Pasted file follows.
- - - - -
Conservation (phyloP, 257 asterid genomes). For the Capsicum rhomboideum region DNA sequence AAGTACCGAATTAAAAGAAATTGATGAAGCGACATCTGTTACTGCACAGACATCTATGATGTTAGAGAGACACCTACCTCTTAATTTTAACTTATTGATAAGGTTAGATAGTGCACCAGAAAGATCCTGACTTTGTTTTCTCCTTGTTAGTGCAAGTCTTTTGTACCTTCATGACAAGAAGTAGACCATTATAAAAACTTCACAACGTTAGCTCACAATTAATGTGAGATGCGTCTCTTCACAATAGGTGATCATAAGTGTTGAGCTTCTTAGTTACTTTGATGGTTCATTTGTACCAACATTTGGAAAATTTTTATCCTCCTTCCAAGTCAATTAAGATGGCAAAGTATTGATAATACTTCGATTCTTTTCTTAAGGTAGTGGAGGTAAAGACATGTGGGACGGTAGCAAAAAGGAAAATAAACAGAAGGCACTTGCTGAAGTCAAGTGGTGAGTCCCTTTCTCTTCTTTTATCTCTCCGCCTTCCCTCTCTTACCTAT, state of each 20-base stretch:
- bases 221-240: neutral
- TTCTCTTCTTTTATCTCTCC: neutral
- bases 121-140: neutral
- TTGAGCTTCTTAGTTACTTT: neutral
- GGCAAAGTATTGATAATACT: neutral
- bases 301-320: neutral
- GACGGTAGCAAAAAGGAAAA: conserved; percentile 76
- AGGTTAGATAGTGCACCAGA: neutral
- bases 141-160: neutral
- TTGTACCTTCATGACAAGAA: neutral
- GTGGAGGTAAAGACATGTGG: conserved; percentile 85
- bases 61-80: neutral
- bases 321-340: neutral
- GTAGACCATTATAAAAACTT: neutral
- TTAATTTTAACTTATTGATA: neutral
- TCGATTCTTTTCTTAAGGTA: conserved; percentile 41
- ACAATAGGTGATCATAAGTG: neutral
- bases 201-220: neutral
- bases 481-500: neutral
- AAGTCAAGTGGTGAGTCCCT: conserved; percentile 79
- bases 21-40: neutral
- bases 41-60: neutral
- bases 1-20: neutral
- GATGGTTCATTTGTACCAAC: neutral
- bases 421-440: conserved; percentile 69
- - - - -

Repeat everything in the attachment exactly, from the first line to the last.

Conservation (phyloP, 257 asterid genomes). For the Capsicum rhomboideum region DNA sequence AAGTACCGAATTAAAAGAAATTGATGAAGCGACATCTGTTACTGCACAGACATCTATGATGTTAGAGAGACACCTACCTCTTAATTTTAACTTATTGATAAGGTTAGATAGTGCACCAGAAAGATCCTGACTTTGTTTTCTCCTTGTTAGTGCAAGTCTTTTGTACCTTCATGACAAGAAGTAGACCATTATAAAAACTTCACAACGTTAGCTCACAATTAATGTGAGATGCGTCTCTTCACAATAGGTGATCATAAGTGTTGAGCTTCTTAGTTACTTTGATGGTTCATTTGTACCAACATTTGGAAAATTTTTATCCTCCTTCCAAGTCAATTAAGATGGCAAAGTATTGATAATACTTCGATTCTTTTCTTAAGGTAGTGGAGGTAAAGACATGTGGGACGGTAGCAAAAAGGAAAATAAACAGAAGGCACTTGCTGAAGTCAAGTGGTGAGTCCCTTTCTCTTCTTTTATCTCTCCGCCTTCCCTCTCTTACCTAT, state of each 20-base stretch:
- bases 221-240: neutral
- TTCTCTTCTTTTATCTCTCC: neutral
- bases 121-140: neutral
- TTGAGCTTCTTAGTTACTTT: neutral
- GGCAAAGTATTGATAATACT: neutral
- bases 301-320: neutral
- GACGGTAGCAAAAAGGAAAA: conserved; percentile 76
- AGGTTAGATAGTGCACCAGA: neutral
- bases 141-160: neutral
- TTGTACCTTCATGACAAGAA: neutral
- GTGGAGGTAAAGACATGTGG: conserved; percentile 85
- bases 61-80: neutral
- bases 321-340: neutral
- GTAGACCATTATAAAAACTT: neutral
- TTAATTTTAACTTATTGATA: neutral
- TCGATTCTTTTCTTAAGGTA: conserved; percentile 41
- ACAATAGGTGATCATAAGTG: neutral
- bases 201-220: neutral
- bases 481-500: neutral
- AAGTCAAGTGGTGAGTCCCT: conserved; percentile 79
- bases 21-40: neutral
- bases 41-60: neutral
- bases 1-20: neutral
- GATGGTTCATTTGTACCAAC: neutral
- bases 421-440: conserved; percentile 69